Biden apologizes for 'Shylock' gaffe, immediately drops another two
On Tuesday, Biden, in a speech before the Legal Services Corporation, called ‘Shylocks’ those who had offered bad home loans to US service members deployed overseas.
The Anti-Defamation League national director Abraham Foxman criticized Biden for the “medieval stereotype about Jews and remains an offensive characterization to this day.”
Biden apologized in a statement, saying, "He’s correct, it was a poor choice of words, particularly as he said coming from ‘someone as friendly to the Jewish community and open and tolerant an individual as is Vice President Joe Biden.’ He’s right.”
The Vice President was in Iowa on Wednesday as part of an official visit to the state, the first to select party nominees during presidential campaigns. Biden is reportedly considering a run in 2016 to replace President Barack Obama.
At a rally for the group Nuns on the Bus, which is set to begin its ‘We the People, We the Voters’ bus tour, Biden spoke in populist tones, according to The Washington Post, excoriating economic inequality and praising the bravery of immigrants who choose to come to the United States.
But these sentiments were overshadowed by a complimentative story he told of former Singapore prime minister Lee Kuan Yew.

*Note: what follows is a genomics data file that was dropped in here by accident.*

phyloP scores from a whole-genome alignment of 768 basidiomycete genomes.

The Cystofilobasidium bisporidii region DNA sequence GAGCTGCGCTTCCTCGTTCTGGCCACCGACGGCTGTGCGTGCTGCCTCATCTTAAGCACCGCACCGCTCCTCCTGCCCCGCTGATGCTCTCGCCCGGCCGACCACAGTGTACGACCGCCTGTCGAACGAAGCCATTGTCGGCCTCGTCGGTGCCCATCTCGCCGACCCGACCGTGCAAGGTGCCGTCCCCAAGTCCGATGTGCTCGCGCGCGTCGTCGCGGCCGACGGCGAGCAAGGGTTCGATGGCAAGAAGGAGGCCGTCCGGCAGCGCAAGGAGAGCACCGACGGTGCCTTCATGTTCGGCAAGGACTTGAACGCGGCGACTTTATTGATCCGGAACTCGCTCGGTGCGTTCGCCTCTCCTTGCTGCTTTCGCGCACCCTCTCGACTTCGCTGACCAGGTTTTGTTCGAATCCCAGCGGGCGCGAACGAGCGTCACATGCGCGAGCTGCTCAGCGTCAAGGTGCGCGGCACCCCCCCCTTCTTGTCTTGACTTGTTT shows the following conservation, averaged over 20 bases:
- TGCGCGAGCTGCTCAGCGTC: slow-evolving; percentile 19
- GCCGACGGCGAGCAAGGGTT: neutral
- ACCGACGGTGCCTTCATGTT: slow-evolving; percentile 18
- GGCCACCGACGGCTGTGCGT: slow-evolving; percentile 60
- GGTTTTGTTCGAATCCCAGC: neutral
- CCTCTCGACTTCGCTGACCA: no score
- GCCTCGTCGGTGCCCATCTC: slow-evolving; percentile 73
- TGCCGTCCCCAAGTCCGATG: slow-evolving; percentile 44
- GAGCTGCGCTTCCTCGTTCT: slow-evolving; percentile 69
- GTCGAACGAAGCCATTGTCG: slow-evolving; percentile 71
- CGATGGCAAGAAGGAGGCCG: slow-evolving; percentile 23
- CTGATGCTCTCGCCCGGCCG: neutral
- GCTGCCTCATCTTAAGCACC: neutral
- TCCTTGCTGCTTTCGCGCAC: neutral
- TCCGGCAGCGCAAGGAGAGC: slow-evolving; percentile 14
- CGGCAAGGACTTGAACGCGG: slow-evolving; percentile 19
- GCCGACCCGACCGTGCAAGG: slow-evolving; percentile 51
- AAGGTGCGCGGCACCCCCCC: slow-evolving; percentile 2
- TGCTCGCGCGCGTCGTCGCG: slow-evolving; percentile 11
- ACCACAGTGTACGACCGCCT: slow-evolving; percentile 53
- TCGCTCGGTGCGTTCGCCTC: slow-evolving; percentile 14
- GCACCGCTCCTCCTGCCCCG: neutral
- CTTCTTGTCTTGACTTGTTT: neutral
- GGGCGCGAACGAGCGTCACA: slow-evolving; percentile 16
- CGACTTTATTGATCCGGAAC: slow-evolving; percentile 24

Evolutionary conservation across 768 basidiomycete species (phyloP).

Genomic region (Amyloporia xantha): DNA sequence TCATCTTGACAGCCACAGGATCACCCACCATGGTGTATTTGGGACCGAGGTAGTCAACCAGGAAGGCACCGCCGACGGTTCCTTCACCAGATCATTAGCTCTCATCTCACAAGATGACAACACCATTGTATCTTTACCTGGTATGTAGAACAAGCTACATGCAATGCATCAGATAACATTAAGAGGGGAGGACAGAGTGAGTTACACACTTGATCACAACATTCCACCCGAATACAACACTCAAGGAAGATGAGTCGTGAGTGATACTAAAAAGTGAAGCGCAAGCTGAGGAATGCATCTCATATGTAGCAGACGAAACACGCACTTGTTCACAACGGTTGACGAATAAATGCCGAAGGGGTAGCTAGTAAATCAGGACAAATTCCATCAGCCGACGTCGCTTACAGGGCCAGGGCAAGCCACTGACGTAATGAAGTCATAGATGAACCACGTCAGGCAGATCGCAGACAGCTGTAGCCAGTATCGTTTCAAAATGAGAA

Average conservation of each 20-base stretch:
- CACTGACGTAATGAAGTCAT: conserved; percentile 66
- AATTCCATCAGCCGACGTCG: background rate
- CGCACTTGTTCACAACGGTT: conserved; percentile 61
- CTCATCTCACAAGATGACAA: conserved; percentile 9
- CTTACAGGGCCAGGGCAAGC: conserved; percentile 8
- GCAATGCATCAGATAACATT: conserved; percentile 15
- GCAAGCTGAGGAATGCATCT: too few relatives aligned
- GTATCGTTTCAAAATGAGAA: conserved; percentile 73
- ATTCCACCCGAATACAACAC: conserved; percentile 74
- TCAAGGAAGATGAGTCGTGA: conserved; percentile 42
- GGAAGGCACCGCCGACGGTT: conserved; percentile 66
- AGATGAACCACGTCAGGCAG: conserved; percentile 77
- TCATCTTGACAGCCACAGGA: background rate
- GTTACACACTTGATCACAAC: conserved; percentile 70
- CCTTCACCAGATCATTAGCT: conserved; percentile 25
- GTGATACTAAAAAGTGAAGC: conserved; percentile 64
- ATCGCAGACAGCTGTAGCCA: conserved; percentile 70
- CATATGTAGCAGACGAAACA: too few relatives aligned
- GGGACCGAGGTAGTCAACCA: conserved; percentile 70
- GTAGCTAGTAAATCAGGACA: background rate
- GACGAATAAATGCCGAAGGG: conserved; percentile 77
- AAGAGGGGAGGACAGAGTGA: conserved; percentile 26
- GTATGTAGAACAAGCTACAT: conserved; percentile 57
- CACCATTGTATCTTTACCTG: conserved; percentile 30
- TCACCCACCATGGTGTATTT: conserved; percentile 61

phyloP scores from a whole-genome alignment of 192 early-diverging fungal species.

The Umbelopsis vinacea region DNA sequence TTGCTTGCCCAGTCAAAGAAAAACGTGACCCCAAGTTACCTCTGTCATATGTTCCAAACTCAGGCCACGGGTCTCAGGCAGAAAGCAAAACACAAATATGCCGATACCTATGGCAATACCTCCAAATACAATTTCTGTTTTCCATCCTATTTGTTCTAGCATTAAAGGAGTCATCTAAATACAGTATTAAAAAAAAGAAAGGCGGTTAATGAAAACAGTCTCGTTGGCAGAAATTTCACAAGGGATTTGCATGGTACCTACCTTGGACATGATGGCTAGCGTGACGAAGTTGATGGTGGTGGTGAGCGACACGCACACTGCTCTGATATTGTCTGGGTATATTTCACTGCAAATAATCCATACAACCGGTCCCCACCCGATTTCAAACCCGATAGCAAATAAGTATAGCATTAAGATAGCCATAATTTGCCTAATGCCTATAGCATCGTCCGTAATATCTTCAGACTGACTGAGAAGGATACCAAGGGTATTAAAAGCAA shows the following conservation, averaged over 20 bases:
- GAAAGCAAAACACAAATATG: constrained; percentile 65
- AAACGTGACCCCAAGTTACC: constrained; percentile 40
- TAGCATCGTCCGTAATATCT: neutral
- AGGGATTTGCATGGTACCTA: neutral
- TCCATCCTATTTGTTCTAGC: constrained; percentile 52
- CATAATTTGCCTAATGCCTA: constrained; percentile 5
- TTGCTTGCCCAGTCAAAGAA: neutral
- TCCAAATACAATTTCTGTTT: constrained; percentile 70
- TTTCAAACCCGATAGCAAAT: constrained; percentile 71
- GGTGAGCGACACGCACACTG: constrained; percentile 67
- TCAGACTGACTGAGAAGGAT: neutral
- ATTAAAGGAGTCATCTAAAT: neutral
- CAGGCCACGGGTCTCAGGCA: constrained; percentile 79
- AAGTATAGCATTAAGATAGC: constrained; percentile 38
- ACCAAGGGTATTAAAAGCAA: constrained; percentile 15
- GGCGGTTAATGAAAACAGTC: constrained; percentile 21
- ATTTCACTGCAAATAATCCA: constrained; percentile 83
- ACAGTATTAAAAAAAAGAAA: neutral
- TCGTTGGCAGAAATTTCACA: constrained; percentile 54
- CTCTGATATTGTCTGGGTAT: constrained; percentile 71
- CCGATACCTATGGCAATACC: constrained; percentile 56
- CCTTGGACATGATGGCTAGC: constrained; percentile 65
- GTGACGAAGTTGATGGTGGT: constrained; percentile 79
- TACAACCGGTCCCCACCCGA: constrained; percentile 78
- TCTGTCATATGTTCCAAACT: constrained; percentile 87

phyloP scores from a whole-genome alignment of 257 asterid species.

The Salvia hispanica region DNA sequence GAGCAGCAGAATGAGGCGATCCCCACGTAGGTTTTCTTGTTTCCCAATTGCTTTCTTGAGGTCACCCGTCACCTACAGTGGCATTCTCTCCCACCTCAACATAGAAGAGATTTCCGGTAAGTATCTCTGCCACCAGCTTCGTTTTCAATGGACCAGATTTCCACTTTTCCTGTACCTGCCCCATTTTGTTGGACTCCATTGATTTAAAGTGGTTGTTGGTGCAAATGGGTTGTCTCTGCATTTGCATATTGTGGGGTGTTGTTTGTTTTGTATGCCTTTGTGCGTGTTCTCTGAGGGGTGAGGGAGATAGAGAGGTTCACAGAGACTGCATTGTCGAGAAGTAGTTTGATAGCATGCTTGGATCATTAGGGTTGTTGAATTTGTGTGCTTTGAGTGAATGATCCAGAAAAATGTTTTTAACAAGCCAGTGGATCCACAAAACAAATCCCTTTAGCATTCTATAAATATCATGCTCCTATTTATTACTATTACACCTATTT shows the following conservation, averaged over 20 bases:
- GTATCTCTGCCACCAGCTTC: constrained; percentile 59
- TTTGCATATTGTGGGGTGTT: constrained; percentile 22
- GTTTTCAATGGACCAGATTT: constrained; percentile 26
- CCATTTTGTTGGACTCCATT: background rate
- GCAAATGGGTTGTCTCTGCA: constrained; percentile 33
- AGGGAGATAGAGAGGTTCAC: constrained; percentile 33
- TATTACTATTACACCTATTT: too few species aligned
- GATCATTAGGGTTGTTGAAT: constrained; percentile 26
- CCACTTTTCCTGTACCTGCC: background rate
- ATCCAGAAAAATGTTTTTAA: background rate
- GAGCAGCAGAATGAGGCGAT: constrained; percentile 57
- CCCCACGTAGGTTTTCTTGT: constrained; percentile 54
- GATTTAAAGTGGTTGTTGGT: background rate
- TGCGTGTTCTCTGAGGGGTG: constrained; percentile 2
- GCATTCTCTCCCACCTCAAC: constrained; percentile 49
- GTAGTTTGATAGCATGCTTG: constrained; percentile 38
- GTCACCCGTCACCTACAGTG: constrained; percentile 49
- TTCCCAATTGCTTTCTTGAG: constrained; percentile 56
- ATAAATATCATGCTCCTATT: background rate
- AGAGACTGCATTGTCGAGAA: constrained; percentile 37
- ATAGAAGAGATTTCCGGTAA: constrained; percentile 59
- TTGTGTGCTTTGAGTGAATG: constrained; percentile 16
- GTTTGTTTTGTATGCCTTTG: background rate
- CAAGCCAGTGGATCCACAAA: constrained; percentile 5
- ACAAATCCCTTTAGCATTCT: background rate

"On the way back from Mumbai to go meet with President Xi in China, I stopped in Singapore to meet with a guy named Lee Kuan Yew, who most foreign policy experts around the world say is the wisest man in the Orient," Biden said.
His use of the word “Orient” drew immediate criticism on social media. Some called for him to apologize.
"Vice President Joe Biden’s insensitive remarks are offensive to both Asian-Americans and our Asian allies abroad," said Ninio Fetalvo, a spokesman for the Republican National Committee Asian American and Pacific Islander caucus, in a statement. "His comment is not only disrespectful but also uses unacceptable imperialist undertones."
Biden later visited a diner where he told reporters that it is possible for ground troops to be deployed to combat militant group Islamic State, an option his boss, Obama, again tried to stress was not going to happen during a statement made earlier Wednesday. "The American forces that have been deployed to Iraq do not and will not have a combat mission,” Obama said from MacDill Air Force Base.
A reporter asked Biden whether Joint Chiefs of Staff Chairman Gen. Martin Dempsey was correct when he indicated before a congressional panel on Tuesday that US ground forces could be used in addition to planned airstrikes against Islamic State strongholds in Syria and Iraq.
"He [Dempsey] said that if in fact he concluded that was needed he would request it from the president. His conclusion is that it is not needed now," Biden said.
"We’ll determine that based on how the effort goes," he added, contradicting Obama.